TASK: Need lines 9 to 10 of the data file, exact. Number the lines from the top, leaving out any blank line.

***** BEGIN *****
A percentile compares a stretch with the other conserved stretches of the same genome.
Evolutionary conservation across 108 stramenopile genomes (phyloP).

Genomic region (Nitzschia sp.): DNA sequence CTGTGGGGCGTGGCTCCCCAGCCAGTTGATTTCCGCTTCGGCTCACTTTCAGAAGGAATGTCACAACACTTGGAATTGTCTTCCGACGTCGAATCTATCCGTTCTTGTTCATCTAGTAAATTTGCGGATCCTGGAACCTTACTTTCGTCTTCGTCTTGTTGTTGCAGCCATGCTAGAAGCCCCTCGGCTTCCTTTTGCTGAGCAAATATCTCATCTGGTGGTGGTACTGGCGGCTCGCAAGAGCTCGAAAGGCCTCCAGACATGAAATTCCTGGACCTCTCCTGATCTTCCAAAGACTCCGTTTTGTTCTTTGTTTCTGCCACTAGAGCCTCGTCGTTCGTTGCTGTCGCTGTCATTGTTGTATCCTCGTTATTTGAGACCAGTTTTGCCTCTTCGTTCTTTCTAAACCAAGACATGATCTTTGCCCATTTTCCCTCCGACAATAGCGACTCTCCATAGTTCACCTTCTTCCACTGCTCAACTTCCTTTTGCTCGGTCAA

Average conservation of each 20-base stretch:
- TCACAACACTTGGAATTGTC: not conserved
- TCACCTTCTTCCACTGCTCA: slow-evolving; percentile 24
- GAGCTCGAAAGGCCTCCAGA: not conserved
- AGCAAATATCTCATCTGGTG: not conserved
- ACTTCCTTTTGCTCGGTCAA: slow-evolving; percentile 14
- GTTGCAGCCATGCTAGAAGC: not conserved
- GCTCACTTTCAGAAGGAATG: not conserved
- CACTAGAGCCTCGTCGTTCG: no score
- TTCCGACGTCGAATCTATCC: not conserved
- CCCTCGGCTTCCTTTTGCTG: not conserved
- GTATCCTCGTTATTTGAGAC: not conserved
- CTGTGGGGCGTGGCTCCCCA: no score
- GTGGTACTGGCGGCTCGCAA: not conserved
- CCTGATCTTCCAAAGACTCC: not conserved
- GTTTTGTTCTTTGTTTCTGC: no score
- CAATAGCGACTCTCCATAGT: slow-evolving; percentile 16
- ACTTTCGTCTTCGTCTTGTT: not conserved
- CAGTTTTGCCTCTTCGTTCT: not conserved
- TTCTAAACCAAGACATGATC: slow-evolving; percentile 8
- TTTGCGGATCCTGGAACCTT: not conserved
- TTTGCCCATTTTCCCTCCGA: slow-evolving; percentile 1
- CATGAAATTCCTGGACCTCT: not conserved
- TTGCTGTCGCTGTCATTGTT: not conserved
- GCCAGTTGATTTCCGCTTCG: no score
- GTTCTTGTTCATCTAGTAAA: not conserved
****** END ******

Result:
- ACTTCCTTTTGCTCGGTCAA: slow-evolving; percentile 14
- GTTGCAGCCATGCTAGAAGC: not conserved